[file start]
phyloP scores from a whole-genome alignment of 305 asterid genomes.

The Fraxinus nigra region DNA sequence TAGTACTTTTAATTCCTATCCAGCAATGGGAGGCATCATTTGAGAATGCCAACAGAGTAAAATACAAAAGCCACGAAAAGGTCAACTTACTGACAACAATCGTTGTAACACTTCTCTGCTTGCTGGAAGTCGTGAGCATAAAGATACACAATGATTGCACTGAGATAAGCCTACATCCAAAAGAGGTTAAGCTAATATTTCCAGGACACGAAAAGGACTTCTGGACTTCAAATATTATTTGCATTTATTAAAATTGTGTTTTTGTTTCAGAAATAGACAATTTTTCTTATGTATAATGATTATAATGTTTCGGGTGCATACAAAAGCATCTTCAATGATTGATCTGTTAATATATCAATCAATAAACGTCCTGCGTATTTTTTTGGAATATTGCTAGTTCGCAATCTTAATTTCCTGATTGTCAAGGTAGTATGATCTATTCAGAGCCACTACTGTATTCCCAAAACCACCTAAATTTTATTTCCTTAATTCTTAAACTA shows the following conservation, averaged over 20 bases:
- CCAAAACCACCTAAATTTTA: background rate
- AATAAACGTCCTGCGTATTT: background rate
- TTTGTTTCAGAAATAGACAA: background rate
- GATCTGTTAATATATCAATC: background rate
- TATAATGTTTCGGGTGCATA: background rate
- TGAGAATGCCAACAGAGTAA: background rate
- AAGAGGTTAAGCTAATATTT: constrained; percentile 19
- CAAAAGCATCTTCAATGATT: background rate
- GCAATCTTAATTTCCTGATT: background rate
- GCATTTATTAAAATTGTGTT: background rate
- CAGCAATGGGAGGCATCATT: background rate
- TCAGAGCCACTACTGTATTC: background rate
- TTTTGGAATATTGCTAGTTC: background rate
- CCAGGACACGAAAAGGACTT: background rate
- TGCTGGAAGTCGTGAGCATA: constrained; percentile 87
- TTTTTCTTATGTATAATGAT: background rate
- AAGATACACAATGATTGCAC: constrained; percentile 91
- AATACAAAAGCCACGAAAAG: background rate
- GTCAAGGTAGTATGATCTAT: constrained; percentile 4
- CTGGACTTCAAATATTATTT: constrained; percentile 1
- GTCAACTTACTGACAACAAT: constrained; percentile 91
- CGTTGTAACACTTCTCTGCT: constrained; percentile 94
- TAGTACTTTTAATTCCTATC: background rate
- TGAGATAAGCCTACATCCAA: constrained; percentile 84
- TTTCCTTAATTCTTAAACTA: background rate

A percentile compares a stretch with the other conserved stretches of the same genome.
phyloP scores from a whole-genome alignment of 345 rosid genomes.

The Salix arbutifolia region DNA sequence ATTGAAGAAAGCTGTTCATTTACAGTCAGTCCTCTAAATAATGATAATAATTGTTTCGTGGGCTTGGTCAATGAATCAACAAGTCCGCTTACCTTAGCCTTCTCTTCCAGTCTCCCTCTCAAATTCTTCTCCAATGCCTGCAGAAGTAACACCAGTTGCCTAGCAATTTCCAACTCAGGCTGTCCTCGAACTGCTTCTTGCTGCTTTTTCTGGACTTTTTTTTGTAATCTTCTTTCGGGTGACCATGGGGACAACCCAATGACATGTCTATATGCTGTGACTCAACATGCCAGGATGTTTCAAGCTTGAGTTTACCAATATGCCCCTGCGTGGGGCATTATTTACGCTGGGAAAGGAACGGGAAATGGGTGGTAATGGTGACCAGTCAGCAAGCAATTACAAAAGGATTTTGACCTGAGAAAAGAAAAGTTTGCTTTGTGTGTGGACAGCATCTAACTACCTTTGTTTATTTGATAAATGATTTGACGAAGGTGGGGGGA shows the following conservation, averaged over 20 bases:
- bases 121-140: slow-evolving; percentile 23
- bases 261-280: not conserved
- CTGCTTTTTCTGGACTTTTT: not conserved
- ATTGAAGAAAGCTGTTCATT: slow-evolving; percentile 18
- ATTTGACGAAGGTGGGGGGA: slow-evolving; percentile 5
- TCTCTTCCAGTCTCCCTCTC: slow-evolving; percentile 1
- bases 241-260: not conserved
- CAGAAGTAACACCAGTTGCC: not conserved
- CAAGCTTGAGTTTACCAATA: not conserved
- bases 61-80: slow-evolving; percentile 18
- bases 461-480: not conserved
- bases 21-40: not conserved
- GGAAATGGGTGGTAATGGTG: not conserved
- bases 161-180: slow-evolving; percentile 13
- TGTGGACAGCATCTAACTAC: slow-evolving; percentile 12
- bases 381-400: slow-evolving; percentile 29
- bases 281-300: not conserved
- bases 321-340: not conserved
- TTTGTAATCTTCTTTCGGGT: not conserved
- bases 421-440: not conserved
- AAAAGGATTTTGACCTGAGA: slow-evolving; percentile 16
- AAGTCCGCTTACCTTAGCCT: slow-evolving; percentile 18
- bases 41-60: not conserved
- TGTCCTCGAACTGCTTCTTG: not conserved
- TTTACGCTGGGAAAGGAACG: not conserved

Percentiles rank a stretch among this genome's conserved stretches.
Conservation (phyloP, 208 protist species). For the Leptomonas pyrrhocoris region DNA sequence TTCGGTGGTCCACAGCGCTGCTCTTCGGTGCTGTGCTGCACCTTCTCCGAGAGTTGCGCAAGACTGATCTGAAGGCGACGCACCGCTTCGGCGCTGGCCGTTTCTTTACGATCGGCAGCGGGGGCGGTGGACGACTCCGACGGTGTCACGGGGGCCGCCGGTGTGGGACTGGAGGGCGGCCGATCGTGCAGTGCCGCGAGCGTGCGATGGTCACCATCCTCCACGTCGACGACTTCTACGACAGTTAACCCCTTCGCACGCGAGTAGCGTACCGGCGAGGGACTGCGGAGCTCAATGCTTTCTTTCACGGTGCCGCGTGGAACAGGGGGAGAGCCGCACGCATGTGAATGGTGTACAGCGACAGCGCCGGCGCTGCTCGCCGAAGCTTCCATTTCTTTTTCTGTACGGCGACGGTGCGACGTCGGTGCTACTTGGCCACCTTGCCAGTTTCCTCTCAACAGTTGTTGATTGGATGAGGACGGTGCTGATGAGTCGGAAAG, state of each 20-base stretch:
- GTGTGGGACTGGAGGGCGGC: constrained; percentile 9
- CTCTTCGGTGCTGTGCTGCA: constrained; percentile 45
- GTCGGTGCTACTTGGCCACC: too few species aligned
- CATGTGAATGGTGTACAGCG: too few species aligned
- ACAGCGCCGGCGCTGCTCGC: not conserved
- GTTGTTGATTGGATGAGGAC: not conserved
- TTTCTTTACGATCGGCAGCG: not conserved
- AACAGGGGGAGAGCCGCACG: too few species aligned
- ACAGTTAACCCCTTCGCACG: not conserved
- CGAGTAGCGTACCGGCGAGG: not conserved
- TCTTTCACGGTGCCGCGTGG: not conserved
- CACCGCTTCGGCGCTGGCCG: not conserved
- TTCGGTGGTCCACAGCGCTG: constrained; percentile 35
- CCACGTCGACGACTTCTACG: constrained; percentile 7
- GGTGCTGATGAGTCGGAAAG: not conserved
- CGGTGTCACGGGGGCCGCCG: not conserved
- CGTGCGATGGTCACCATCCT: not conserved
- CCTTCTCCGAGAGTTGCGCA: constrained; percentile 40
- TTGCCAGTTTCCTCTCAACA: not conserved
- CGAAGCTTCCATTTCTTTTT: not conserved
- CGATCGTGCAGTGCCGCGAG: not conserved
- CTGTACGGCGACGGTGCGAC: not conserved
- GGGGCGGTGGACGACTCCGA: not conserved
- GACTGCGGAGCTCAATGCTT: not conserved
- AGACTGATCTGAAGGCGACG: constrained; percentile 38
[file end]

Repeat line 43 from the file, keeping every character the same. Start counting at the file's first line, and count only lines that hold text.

- GGAAATGGGTGGTAATGGTG: not conserved